mtown-candlesVotive candles symbolized the lives of Middletown residents who died in the attack, including Louis Minervino. (Photos by Peter Lindner. Click to enlarge)


minervinoA solemn ceremony Sunday evening marked the 10th anniversary of September 11, 2001 at the World Trade Center Memorial Gardens in Middletown, the sprawling township that lost 37 of its residents in the terrorist attacks that day.

Among those present was Carmen Devaux, whose family lost a friend and co-worker, Louis J. Minervino.

“I always come [to the memorial service] because of Lou,” she said. “We just think of Lou all the time.”

The memorial ceremony provided Devaux and hundreds of Middletown residents with “a source of comfort,” she said.

Ledger Live video of the Middletown ceremony by Brian Donohue of the Star-Ledger.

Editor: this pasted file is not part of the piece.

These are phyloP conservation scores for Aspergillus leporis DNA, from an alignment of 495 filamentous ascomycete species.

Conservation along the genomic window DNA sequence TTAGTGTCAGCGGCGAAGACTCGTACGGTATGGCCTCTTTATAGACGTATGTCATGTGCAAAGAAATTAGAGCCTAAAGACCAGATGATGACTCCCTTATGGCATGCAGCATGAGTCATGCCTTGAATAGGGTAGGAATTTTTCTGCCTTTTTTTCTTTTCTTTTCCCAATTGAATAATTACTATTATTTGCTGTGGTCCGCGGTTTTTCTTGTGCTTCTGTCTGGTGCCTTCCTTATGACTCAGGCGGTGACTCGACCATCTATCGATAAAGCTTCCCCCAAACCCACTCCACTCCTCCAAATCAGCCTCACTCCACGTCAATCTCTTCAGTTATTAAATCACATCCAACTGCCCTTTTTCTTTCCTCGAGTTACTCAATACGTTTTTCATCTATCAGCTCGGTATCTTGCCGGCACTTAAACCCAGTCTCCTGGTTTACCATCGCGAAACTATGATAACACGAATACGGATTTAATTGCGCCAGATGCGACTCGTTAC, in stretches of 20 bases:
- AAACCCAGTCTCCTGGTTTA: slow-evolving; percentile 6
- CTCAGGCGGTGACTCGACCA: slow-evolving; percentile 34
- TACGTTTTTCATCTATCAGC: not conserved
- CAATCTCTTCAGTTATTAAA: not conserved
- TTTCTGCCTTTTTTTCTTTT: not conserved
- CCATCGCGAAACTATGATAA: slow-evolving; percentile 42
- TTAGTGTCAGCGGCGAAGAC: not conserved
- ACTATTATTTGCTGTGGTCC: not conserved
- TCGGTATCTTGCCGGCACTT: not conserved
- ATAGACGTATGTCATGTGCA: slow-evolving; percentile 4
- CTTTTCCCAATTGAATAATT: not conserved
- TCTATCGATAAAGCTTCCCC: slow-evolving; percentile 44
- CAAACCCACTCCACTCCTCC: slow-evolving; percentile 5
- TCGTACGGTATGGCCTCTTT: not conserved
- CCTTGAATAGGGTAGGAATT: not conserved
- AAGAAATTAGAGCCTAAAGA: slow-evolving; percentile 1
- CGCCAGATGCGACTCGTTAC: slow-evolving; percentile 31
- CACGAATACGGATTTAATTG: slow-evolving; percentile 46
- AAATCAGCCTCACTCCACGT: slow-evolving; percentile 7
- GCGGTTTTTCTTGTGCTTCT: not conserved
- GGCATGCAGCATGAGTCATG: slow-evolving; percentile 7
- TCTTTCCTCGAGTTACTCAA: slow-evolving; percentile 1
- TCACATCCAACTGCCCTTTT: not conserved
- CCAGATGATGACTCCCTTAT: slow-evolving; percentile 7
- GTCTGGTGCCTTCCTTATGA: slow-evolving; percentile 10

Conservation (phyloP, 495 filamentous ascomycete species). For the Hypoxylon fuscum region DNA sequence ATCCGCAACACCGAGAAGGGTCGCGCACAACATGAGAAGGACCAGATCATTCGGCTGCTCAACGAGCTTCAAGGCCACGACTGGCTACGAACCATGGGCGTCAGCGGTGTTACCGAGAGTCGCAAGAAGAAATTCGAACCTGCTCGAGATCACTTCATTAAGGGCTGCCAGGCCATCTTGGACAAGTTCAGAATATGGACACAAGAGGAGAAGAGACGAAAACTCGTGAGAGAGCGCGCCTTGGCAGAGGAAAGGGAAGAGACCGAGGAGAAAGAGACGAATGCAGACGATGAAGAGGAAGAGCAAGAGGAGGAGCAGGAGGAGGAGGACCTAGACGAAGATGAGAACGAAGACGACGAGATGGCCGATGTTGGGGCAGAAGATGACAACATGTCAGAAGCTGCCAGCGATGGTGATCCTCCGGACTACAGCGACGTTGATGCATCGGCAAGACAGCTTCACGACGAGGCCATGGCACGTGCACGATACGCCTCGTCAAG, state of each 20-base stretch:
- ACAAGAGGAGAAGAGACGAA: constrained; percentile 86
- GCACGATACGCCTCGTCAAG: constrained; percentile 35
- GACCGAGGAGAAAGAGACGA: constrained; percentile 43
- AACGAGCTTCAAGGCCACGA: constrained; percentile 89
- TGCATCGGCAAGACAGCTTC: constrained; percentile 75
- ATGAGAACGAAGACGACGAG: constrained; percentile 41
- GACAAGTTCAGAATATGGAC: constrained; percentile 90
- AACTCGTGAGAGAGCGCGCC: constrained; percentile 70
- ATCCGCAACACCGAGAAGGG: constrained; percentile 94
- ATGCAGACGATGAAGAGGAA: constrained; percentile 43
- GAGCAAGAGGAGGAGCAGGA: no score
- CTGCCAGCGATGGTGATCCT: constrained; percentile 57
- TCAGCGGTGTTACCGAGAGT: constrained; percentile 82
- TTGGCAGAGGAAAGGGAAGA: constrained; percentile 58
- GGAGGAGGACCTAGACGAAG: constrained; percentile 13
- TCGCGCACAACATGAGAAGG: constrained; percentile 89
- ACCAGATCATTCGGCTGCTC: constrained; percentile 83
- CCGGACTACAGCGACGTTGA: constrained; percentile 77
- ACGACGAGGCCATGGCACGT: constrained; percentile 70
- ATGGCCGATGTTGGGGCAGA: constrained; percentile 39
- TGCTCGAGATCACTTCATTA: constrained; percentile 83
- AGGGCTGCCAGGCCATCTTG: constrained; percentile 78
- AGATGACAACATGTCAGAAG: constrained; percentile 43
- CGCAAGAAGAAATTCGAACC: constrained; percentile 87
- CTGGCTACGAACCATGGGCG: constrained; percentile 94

Middletown Fire Department Chaplain Rev. Scott Harris addressed the crowd during the service.

“None of us wants to be here,” he said. “We wish September 11 was just another day on the calendar between the end of summer and the beginning of fall. We wish that this was still just the woods behind Banfield [Road], and that no memorial was ever needed.”

After the sun had set, as the families of those killed walked through the gardens together, members of  Veterans of Foreign Wars Post 2179 and American Legion Post 338 lit votive candles, one each in memory of the deceased. Afterward, ‘Taps’ played in the distance.

Harris said those left behind should not be considered victims.

“Victims are powerless — objects of pity — but those in our midst are strong like survivors,” he said.

Although the aftermath of the 9/11 in Middletown felt “surreal,” according to resident Robert Rosenbaum, “it was unbelievable the way everybody got together. We never want to forget, and we’re grateful for what we have.”